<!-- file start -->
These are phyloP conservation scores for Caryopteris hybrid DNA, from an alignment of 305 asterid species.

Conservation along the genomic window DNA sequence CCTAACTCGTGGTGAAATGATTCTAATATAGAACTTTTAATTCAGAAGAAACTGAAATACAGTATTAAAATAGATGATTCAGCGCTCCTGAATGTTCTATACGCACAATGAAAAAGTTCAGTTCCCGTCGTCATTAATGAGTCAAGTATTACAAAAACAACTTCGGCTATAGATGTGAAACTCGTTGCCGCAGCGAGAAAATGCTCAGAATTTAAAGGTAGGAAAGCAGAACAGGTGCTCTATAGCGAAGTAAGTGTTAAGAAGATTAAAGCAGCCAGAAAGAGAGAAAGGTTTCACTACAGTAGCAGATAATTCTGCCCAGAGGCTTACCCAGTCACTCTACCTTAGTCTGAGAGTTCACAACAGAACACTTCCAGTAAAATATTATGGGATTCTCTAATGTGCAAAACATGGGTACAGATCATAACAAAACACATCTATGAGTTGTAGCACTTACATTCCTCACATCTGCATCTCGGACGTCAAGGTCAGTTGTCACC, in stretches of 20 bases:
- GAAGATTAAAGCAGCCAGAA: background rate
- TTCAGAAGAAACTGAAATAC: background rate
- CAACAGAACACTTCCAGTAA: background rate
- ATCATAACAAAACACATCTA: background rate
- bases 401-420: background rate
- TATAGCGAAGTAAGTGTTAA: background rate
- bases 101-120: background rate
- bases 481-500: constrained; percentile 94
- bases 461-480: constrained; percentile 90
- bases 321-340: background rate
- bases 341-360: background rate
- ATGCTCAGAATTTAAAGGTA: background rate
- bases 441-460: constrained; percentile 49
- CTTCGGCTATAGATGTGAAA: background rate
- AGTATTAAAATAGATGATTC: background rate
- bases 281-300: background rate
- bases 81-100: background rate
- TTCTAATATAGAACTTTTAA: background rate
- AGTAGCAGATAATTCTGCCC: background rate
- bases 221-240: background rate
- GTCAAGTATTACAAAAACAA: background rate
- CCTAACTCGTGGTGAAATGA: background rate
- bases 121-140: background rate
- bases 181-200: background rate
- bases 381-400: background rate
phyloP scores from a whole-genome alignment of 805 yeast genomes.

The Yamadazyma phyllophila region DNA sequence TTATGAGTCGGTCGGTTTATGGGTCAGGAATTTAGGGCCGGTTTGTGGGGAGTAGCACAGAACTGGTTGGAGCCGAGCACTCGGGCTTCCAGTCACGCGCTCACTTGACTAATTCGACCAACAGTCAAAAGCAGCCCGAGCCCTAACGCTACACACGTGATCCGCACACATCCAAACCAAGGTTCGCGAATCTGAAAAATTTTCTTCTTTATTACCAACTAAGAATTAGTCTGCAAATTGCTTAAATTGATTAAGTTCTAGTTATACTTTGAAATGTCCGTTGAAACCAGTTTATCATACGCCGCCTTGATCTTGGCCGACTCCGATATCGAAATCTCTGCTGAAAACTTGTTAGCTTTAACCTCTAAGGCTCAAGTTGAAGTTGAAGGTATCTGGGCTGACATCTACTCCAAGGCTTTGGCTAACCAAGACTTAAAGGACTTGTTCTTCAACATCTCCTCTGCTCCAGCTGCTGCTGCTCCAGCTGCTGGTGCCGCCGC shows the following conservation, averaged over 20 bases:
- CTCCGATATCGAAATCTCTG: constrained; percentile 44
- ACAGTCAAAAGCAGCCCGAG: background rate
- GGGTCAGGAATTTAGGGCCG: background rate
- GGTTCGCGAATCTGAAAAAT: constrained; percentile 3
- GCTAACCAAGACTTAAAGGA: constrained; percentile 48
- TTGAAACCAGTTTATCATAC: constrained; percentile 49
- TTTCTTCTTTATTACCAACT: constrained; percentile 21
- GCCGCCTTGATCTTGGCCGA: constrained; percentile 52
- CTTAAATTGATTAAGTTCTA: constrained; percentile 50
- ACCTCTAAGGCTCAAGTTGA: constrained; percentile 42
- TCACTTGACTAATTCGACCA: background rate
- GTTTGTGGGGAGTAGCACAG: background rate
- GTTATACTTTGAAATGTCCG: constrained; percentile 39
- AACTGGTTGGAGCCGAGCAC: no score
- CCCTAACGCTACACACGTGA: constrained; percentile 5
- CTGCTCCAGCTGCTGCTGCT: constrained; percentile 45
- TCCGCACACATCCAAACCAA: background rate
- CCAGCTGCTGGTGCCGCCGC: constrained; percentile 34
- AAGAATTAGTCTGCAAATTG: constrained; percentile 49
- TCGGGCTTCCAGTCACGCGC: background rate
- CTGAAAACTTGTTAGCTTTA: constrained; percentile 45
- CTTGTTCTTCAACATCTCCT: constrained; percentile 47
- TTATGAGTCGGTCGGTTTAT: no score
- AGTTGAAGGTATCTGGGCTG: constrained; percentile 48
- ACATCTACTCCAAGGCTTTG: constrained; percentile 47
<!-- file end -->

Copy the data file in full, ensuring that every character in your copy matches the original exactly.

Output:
These are phyloP conservation scores for Caryopteris hybrid DNA, from an alignment of 305 asterid species.

Conservation along the genomic window DNA sequence CCTAACTCGTGGTGAAATGATTCTAATATAGAACTTTTAATTCAGAAGAAACTGAAATACAGTATTAAAATAGATGATTCAGCGCTCCTGAATGTTCTATACGCACAATGAAAAAGTTCAGTTCCCGTCGTCATTAATGAGTCAAGTATTACAAAAACAACTTCGGCTATAGATGTGAAACTCGTTGCCGCAGCGAGAAAATGCTCAGAATTTAAAGGTAGGAAAGCAGAACAGGTGCTCTATAGCGAAGTAAGTGTTAAGAAGATTAAAGCAGCCAGAAAGAGAGAAAGGTTTCACTACAGTAGCAGATAATTCTGCCCAGAGGCTTACCCAGTCACTCTACCTTAGTCTGAGAGTTCACAACAGAACACTTCCAGTAAAATATTATGGGATTCTCTAATGTGCAAAACATGGGTACAGATCATAACAAAACACATCTATGAGTTGTAGCACTTACATTCCTCACATCTGCATCTCGGACGTCAAGGTCAGTTGTCACC, in stretches of 20 bases:
- GAAGATTAAAGCAGCCAGAA: background rate
- TTCAGAAGAAACTGAAATAC: background rate
- CAACAGAACACTTCCAGTAA: background rate
- ATCATAACAAAACACATCTA: background rate
- bases 401-420: background rate
- TATAGCGAAGTAAGTGTTAA: background rate
- bases 101-120: background rate
- bases 481-500: constrained; percentile 94
- bases 461-480: constrained; percentile 90
- bases 321-340: background rate
- bases 341-360: background rate
- ATGCTCAGAATTTAAAGGTA: background rate
- bases 441-460: constrained; percentile 49
- CTTCGGCTATAGATGTGAAA: background rate
- AGTATTAAAATAGATGATTC: background rate
- bases 281-300: background rate
- bases 81-100: background rate
- TTCTAATATAGAACTTTTAA: background rate
- AGTAGCAGATAATTCTGCCC: background rate
- bases 221-240: background rate
- GTCAAGTATTACAAAAACAA: background rate
- CCTAACTCGTGGTGAAATGA: background rate
- bases 121-140: background rate
- bases 181-200: background rate
- bases 381-400: background rate
phyloP scores from a whole-genome alignment of 805 yeast genomes.

The Yamadazyma phyllophila region DNA sequence TTATGAGTCGGTCGGTTTATGGGTCAGGAATTTAGGGCCGGTTTGTGGGGAGTAGCACAGAACTGGTTGGAGCCGAGCACTCGGGCTTCCAGTCACGCGCTCACTTGACTAATTCGACCAACAGTCAAAAGCAGCCCGAGCCCTAACGCTACACACGTGATCCGCACACATCCAAACCAAGGTTCGCGAATCTGAAAAATTTTCTTCTTTATTACCAACTAAGAATTAGTCTGCAAATTGCTTAAATTGATTAAGTTCTAGTTATACTTTGAAATGTCCGTTGAAACCAGTTTATCATACGCCGCCTTGATCTTGGCCGACTCCGATATCGAAATCTCTGCTGAAAACTTGTTAGCTTTAACCTCTAAGGCTCAAGTTGAAGTTGAAGGTATCTGGGCTGACATCTACTCCAAGGCTTTGGCTAACCAAGACTTAAAGGACTTGTTCTTCAACATCTCCTCTGCTCCAGCTGCTGCTGCTCCAGCTGCTGGTGCCGCCGC shows the following conservation, averaged over 20 bases:
- CTCCGATATCGAAATCTCTG: constrained; percentile 44
- ACAGTCAAAAGCAGCCCGAG: background rate
- GGGTCAGGAATTTAGGGCCG: background rate
- GGTTCGCGAATCTGAAAAAT: constrained; percentile 3
- GCTAACCAAGACTTAAAGGA: constrained; percentile 48
- TTGAAACCAGTTTATCATAC: constrained; percentile 49
- TTTCTTCTTTATTACCAACT: constrained; percentile 21
- GCCGCCTTGATCTTGGCCGA: constrained; percentile 52
- CTTAAATTGATTAAGTTCTA: constrained; percentile 50
- ACCTCTAAGGCTCAAGTTGA: constrained; percentile 42
- TCACTTGACTAATTCGACCA: background rate
- GTTTGTGGGGAGTAGCACAG: background rate
- GTTATACTTTGAAATGTCCG: constrained; percentile 39
- AACTGGTTGGAGCCGAGCAC: no score
- CCCTAACGCTACACACGTGA: constrained; percentile 5
- CTGCTCCAGCTGCTGCTGCT: constrained; percentile 45
- TCCGCACACATCCAAACCAA: background rate
- CCAGCTGCTGGTGCCGCCGC: constrained; percentile 34
- AAGAATTAGTCTGCAAATTG: constrained; percentile 49
- TCGGGCTTCCAGTCACGCGC: background rate
- CTGAAAACTTGTTAGCTTTA: constrained; percentile 45
- CTTGTTCTTCAACATCTCCT: constrained; percentile 47
- TTATGAGTCGGTCGGTTTAT: no score
- AGTTGAAGGTATCTGGGCTG: constrained; percentile 48
- ACATCTACTCCAAGGCTTTG: constrained; percentile 47